Above all, it’s important that your skills are matched to the needs of the charity so that you both find the experience worthwhile. If all these things are in place, there’s every reason for you to join the ranks of volunteers in Britain already using their skills to help others.

Case studies

Lisa Cumming, architect at Wilkinson Eyre, aged 30

Lisa Cumming

Which volunteering scheme did you take part in?

As part of LandAid’s Pro Bono Programme, I worked with a team for the YMCA Isle of Wight to renovate a property that had operated primarily as a youth hostel. The key aim of the project was to provide self-contained residential units for people in emergency accommodation and to better spatially organise its existing services. Over a working period of five days, we provided sketch plans and an area schedule for a more legible zoning system.

Why did you decide to take part in this volunteering scheme?

I raised my hand to be a volunteer on our pro bono team. It was an opportunity to offer my architectural expertise and engage directly with the beneficiary in a way not often possible with other forms of charitable work.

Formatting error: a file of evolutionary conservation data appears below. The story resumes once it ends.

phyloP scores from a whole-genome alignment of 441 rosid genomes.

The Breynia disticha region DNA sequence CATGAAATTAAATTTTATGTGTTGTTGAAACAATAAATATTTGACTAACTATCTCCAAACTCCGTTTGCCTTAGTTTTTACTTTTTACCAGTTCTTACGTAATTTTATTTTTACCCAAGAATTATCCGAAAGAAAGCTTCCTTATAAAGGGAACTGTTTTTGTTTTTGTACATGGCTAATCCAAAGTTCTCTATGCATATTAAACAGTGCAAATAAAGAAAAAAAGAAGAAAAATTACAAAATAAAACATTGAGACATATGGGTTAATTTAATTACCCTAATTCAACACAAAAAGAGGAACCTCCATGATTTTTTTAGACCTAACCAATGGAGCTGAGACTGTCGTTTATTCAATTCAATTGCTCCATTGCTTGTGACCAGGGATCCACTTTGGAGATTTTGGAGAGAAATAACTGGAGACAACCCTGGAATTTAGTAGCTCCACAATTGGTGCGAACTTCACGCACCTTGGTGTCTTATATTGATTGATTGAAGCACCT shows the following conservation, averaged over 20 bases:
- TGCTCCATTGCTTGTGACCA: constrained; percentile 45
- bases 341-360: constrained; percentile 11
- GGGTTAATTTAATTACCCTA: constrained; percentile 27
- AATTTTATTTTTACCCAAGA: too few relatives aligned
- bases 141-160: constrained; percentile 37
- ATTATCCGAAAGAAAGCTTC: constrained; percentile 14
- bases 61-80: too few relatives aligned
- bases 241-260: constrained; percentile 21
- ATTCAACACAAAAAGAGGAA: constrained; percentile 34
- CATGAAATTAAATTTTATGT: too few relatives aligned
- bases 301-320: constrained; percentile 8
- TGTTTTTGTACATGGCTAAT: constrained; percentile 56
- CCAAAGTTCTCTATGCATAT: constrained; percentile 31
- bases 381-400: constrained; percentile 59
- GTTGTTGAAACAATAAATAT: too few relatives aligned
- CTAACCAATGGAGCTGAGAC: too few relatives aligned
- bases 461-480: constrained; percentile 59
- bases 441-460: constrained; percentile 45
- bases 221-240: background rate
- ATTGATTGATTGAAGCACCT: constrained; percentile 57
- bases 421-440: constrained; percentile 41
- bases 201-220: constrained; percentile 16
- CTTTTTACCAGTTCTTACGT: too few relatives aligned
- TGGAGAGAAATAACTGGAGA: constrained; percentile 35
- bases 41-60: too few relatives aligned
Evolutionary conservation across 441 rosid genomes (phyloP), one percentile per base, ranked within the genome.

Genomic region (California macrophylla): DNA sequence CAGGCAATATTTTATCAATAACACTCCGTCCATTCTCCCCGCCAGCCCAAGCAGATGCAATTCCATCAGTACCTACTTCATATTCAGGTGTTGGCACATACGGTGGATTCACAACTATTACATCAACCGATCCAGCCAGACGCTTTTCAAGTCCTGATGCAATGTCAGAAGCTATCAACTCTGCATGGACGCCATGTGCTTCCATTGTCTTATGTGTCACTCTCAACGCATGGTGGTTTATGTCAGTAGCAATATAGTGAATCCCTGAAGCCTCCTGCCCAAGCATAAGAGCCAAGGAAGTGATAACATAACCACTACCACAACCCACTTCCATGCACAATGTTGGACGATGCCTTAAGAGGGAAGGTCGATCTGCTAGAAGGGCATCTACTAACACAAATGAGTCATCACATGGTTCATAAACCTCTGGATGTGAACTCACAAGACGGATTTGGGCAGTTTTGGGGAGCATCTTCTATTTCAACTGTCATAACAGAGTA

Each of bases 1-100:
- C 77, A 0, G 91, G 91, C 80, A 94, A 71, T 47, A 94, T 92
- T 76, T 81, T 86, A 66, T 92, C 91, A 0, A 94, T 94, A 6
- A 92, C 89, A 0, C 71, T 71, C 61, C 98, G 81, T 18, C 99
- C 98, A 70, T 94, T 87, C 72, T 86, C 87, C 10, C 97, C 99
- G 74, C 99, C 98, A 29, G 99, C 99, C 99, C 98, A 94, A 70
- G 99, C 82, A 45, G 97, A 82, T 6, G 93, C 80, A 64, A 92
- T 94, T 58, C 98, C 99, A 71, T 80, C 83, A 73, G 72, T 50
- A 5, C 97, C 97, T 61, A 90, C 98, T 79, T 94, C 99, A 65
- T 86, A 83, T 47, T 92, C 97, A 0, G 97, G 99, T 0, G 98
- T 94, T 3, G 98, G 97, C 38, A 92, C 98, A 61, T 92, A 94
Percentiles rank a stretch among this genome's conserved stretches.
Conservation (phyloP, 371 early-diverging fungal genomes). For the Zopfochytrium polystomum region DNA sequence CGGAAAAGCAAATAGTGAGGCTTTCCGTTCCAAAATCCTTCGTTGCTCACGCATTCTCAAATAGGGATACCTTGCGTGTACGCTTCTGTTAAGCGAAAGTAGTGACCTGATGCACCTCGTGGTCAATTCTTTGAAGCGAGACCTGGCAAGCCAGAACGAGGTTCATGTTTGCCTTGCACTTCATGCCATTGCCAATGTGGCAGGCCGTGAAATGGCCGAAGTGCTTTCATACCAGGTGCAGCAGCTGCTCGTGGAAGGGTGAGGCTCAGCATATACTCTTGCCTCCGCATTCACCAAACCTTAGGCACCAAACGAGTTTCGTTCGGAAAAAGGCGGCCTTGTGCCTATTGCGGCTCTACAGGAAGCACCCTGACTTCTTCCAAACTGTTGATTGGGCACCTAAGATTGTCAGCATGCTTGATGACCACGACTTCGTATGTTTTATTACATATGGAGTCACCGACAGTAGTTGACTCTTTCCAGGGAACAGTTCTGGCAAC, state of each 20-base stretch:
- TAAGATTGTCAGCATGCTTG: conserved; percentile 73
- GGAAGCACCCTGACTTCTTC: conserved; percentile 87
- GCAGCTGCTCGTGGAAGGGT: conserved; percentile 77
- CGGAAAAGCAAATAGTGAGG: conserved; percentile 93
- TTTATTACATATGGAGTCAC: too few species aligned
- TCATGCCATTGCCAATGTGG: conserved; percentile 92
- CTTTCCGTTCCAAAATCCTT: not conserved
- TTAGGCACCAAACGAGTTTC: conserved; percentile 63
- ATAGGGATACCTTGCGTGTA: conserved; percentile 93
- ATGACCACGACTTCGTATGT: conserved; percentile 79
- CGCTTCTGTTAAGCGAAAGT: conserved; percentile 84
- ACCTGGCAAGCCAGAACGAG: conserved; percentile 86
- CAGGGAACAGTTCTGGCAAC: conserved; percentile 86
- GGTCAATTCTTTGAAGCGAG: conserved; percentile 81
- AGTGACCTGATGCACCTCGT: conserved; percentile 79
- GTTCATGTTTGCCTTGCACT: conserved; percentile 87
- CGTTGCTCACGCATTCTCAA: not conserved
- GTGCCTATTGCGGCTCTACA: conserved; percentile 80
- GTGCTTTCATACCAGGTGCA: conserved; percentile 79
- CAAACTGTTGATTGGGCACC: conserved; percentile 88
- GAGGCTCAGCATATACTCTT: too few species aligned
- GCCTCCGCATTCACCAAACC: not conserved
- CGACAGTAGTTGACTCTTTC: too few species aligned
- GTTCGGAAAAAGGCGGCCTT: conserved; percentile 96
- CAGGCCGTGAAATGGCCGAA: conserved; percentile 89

What’s been the most valuable experience you have gained?

Meeting with the end users and helping them work through the challenges and potential of their property was a great experience. The sketch scheme that we developed for them will help them move forward confidently and meet a major community need.

How has it affected your career or the way you work in your day job since?

I was nervous of the time commitment in juggling the pro bono work with my project work but LandAid do a fantastic job of creating very specific briefs. The advice that we and other property professionals give can save the charities significant amounts of money that can be used to help those that need it most.

Have you any tips for someone considering volunteering their construction skills?